Last weekend there were crazy storms in Melbourne. There was flash flooding, and large hailstones fell in several areas.
This was also the weekend I chose to pick up a copy of Heavy Rain. Almost as soon as I got home the skies opened. Since I was lucky enough not to have any roof leaks or power outages, it was possibly the perfect time to curl up on the couch and give it a go.
Heavy Rain has its flaws, but I seem to be turning into some sort of pathetic David Cage fangirl, and I loved it anyway. I don't recommend it to anyone with triggers, mind.
I don't want to talk too much about the game itself, because I don't want to spoil the experience. Since most of game stores in Melbourne's CBD sold out on release day (unless you know where to look) there are plenty of people who haven't had the opportunity yet.
I do want to talk about the experience a little though, mostly that it managed to alter a lot of my gaming habits. I selected the hardest difficulty setting, which I've never done with any game before. It still seemed easier than Fahrenheit (Indigo Prophecy) on Easy, but that may have something to do with the fact that I played most of Fahrenheit with a broken controller.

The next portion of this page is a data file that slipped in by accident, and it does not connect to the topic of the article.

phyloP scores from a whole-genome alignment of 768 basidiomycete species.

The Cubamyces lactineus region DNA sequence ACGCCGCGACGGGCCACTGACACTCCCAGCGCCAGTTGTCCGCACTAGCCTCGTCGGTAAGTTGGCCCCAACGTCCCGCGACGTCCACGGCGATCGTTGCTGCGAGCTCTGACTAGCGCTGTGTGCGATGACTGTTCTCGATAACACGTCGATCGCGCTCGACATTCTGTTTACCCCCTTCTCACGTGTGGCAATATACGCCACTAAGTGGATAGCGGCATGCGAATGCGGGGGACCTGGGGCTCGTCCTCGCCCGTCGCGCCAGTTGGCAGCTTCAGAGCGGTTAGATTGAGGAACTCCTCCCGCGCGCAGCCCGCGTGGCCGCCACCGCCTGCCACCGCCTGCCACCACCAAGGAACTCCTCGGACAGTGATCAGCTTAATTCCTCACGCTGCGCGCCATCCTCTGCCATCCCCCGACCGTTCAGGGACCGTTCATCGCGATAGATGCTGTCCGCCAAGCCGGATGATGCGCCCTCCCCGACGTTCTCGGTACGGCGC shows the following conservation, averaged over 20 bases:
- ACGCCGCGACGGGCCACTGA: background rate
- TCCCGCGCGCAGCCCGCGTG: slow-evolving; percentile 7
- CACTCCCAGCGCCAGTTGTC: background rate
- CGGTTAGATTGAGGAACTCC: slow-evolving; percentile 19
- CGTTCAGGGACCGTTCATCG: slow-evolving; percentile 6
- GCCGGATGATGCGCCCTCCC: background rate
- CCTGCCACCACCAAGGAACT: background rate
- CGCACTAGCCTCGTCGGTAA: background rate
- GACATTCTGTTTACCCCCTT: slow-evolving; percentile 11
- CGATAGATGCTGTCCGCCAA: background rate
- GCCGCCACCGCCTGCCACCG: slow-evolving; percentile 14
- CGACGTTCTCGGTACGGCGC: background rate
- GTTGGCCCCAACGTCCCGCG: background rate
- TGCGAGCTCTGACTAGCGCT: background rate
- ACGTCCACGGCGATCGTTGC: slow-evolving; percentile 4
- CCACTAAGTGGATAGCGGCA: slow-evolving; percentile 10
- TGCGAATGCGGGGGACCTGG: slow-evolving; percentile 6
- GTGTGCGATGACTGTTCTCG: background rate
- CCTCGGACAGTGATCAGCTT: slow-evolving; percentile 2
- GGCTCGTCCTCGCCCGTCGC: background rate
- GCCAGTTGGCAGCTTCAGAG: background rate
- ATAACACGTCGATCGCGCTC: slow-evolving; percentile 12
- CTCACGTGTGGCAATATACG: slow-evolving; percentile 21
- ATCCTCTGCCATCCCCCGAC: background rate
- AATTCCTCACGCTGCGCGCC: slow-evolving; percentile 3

I finished Heavy Rain within about a day, and I just don't do that. For all that I really enjoy gaming I find that extended sessions just make me feel lethargic, and there are too many other things to do. That probably sounds really odd coming from a former obsessive World of Warcraft player, but there you go. And with story-driven experiences I usually like to take some time out to digest (and possibly discuss) things. But I made an exception in this case.
I also intend to replay it, something else have never done before.
What is probably more interesting, is that I changed my actual gaming style. Normally I'm the obsessive type, having to carefully check every corner in case there is something interesting there. In this case I really let myself be driven, and started acting more like a character probably should. I let there be a feeling of urgency.
I suspect this kind of experience works better if you are prepared to let it in. Somehow I was able to overlook the problems which could easily limit suspension of disbelief, and just go with the flow. That's pretty nice when it works. Of course, I'm a very easy person to affect emotionally, so when a game actually tries for that I'm probably going to appreciate it.
P.S. I make a pretty terrible father.